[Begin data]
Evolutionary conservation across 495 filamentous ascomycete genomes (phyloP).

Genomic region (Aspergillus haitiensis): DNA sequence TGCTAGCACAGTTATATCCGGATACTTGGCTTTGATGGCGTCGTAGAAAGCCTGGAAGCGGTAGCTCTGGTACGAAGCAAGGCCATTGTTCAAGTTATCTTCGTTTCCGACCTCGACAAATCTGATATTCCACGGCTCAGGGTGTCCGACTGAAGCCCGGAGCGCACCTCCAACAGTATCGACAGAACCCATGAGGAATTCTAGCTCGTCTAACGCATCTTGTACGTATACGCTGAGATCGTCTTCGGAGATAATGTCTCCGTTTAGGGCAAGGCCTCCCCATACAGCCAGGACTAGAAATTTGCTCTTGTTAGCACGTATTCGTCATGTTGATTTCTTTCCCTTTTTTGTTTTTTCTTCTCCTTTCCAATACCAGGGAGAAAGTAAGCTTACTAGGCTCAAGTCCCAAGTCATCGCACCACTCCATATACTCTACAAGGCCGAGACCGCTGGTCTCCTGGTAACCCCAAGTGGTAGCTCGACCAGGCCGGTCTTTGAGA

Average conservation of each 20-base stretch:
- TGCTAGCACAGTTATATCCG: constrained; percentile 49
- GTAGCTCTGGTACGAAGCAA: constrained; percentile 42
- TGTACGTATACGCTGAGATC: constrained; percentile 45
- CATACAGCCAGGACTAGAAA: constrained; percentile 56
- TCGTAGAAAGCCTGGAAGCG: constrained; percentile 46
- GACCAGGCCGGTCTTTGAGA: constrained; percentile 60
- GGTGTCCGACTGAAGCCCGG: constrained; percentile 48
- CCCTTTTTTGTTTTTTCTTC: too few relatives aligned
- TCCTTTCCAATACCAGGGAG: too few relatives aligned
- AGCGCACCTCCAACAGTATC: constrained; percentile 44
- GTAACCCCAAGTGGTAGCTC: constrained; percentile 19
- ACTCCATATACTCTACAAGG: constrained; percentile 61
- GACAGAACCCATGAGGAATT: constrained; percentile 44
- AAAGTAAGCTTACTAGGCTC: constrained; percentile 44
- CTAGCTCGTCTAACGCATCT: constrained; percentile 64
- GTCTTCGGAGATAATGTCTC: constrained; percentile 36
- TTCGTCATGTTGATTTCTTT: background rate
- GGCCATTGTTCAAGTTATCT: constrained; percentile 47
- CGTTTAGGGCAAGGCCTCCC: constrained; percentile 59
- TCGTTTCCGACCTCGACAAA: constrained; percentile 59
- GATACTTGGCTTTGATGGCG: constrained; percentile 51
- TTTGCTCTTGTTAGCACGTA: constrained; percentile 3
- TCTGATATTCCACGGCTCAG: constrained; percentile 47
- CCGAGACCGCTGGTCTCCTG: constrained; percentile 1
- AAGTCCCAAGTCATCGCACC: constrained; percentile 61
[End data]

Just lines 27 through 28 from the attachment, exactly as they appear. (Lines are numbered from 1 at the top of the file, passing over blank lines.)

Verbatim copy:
- CCGAGACCGCTGGTCTCCTG: constrained; percentile 1
- AAGTCCCAAGTCATCGCACC: constrained; percentile 61